Zamboni driver Al Sobotka fired by Detroit Red Wings for urinating into ice pit, lawsuit says

Sobotka accuses Red Wings of discrimination

Building operations manager for Olympia Entertainment signs Al Sobotka walks the red carpet prior to the final game at Joe Louis Arena between New Jersey Devils and the Detroit Red Wingson April 9, 2017 in Detroit, Michigan. (Gregory Shamus, 2017 Getty images)

DETROIT – Longtime Zamboni driver Al Sobotka was fired by the Detroit Red Wings because he urinated into an ice pit while working, according to a wrongful termination lawsuit.

Sobotka, 68, was best known for twirling an octopus to help ignite crowds during playoff games at Joe Louis Arena. He was fired by the Red Wings on Feb. 17.

On Wednesday (April 20), Sobotka filed a lawsuit claiming he was discriminated against because of his age and a medical condition called benign prostatic hypertrophy, which causes sudden and uncontrollable urges to urinate.

Click here to read more from the lawsuit.

On Feb. 2, after he was done cleaning the ice in the main rink, Sobotka experienced an “uncontrollable urge to urinate due to his BPH condition,” according to the lawsuit.

He had just moved the Zamboni into the garage, which contains a pit where ice is unloaded and drained before it runs into the sewer, the lawsuit states. The area is not open to the public, and only the all-male ice crew has access, according to the lawsuit.

“To access a restroom, (Sobotka) would have had to exit the garage and walk 60-70 feet to a public restroom,” the lawsuit states. “Instead, standing behind two Zambonis and seeing no one around, he urinated into the pit, which contained water to be drained.”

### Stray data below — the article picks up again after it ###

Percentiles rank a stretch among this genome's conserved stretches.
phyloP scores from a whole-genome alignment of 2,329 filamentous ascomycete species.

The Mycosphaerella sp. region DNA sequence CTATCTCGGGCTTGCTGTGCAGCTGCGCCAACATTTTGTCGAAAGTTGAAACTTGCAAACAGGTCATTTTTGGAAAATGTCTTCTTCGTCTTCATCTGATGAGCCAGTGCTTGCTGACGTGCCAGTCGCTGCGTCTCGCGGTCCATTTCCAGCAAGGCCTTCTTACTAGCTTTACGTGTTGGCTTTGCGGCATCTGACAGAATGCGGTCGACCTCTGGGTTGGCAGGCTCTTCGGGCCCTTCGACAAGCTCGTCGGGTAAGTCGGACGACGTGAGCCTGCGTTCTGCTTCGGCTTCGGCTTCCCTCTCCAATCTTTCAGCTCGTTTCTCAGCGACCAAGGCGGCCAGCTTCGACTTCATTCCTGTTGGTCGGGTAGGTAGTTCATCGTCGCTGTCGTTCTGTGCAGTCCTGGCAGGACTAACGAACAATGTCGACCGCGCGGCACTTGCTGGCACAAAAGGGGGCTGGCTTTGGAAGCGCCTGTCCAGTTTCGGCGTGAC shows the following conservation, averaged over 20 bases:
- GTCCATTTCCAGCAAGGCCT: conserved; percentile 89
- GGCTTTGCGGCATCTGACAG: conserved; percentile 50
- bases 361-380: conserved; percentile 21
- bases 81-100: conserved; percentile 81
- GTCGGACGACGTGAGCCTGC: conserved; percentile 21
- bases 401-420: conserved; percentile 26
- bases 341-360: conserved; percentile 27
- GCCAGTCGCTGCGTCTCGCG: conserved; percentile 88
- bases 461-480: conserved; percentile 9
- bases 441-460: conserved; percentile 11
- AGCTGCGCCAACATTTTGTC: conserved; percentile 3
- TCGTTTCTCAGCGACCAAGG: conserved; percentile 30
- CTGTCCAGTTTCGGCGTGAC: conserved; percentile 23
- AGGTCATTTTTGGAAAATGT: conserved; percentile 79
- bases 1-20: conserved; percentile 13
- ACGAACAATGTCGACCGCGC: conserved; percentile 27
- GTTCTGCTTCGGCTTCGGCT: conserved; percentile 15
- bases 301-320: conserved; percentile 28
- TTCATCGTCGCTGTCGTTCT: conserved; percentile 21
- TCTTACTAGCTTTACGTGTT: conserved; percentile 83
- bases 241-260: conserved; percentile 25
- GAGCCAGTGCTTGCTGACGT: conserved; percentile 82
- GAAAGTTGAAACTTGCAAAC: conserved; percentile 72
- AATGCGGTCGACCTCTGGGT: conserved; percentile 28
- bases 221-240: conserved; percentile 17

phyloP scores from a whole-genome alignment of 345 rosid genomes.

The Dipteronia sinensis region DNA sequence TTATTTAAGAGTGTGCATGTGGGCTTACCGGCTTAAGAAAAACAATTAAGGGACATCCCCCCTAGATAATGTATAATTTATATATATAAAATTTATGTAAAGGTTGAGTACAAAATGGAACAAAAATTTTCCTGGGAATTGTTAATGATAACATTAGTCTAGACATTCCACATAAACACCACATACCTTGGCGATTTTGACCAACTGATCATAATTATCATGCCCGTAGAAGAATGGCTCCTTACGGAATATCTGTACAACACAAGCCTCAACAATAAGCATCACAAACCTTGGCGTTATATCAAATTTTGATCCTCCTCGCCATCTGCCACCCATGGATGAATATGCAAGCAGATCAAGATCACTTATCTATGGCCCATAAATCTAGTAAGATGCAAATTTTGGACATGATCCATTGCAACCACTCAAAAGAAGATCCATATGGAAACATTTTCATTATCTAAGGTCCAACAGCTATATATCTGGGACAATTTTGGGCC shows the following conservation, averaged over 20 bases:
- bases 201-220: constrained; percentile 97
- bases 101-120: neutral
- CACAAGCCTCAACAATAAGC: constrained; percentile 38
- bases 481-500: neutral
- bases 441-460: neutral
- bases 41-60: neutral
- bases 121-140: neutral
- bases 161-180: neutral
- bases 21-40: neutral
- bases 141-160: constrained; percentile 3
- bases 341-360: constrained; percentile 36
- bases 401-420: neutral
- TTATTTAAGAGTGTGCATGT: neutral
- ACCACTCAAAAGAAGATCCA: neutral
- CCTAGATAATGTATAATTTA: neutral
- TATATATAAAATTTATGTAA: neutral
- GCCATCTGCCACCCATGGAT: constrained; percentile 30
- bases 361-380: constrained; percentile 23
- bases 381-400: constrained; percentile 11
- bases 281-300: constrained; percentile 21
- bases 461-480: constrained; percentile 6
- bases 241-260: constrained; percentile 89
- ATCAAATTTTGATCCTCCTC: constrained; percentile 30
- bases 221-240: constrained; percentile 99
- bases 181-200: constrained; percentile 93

Another employee who worked under Sobotka witnessed the incident and reported him to management, the lawsuit says.

He was called into a meeting Feb. 4 and admitted that he had urinated into the pit, the lawsuit says. He was placed under investigation and suspended for a week, it says.

On Feb. 17, he received a call from the vice president of human resources, as well as the vice president of venue operations, Tim Badgett. They told him he was being terminated for “bad judgement,” according to the lawsuit.

Sobotka says he was never interviewed as part of the investigation. The lawsuit states he turned down a “confidential” agreement that included a small payment and a non-disparagement provision.

“(Sobotka)’s age was at least one determining factor in (the) decision to treat (him) differently, with respect to the conditions of his employment and termination,” the lawsuit reads.

You can view the full lawsuit below.


About the Author:

Derick is the Lead Digital Editor for ClickOnDetroit and has been with Local 4 News since April 2013. Derick specializes in breaking news, crime and local sports.